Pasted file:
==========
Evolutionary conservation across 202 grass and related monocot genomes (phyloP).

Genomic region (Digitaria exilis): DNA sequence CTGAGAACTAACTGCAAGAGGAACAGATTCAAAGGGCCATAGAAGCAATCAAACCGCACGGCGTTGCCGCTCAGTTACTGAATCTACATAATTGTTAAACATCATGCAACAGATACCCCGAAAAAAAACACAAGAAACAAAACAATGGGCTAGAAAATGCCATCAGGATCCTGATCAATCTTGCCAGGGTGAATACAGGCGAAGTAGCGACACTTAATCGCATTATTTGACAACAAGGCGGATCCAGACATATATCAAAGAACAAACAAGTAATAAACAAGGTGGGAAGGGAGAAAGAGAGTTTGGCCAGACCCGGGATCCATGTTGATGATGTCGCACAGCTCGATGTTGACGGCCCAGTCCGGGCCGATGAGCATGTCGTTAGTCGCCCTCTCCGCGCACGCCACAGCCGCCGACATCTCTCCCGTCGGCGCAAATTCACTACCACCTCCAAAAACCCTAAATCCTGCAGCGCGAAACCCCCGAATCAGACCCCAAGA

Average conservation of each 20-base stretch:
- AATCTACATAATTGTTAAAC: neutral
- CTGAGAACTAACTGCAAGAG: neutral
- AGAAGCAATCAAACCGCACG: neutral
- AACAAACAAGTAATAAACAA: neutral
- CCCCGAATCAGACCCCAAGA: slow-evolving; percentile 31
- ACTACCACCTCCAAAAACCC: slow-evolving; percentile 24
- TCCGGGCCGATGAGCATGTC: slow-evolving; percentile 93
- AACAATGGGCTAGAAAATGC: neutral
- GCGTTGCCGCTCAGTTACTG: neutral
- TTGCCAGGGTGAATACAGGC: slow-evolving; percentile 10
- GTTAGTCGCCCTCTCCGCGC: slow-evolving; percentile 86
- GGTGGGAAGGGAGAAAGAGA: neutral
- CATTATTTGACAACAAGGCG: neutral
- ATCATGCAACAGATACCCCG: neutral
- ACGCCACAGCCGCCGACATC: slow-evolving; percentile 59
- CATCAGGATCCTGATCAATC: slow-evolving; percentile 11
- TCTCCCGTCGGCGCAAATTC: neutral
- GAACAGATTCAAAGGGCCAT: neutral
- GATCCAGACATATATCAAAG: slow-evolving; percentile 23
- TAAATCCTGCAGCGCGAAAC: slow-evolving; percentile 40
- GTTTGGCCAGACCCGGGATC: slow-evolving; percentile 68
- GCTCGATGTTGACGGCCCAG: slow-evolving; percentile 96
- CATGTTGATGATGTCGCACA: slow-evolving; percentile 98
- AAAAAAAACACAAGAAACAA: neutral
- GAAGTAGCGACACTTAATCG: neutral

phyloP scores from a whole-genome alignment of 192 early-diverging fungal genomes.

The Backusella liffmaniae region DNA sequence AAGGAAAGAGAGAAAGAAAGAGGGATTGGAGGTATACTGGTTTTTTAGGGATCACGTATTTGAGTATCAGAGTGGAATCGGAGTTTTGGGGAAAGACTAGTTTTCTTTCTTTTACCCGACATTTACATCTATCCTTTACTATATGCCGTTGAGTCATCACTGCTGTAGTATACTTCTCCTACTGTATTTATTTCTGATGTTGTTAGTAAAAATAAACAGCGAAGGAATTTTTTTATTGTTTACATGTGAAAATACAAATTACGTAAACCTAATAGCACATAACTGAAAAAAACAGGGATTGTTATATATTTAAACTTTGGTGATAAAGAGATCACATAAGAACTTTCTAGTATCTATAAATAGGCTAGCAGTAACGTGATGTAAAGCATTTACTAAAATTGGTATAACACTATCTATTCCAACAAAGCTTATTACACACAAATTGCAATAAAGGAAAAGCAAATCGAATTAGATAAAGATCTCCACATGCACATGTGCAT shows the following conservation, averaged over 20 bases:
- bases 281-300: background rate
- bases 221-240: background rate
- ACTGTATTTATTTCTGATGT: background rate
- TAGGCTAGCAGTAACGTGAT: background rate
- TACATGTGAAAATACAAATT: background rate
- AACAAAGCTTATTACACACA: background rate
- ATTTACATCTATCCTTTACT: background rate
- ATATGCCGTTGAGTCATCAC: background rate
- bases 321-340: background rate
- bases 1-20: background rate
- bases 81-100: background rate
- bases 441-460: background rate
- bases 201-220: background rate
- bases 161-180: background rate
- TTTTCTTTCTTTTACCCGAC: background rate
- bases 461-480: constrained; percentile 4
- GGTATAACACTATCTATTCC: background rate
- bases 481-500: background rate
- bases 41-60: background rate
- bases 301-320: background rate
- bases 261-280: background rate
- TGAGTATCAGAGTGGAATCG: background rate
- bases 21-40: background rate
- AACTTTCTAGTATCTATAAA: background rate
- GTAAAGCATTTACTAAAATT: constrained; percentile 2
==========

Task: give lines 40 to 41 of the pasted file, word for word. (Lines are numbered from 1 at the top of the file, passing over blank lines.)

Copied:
- bases 1-20: background rate
- bases 81-100: background rate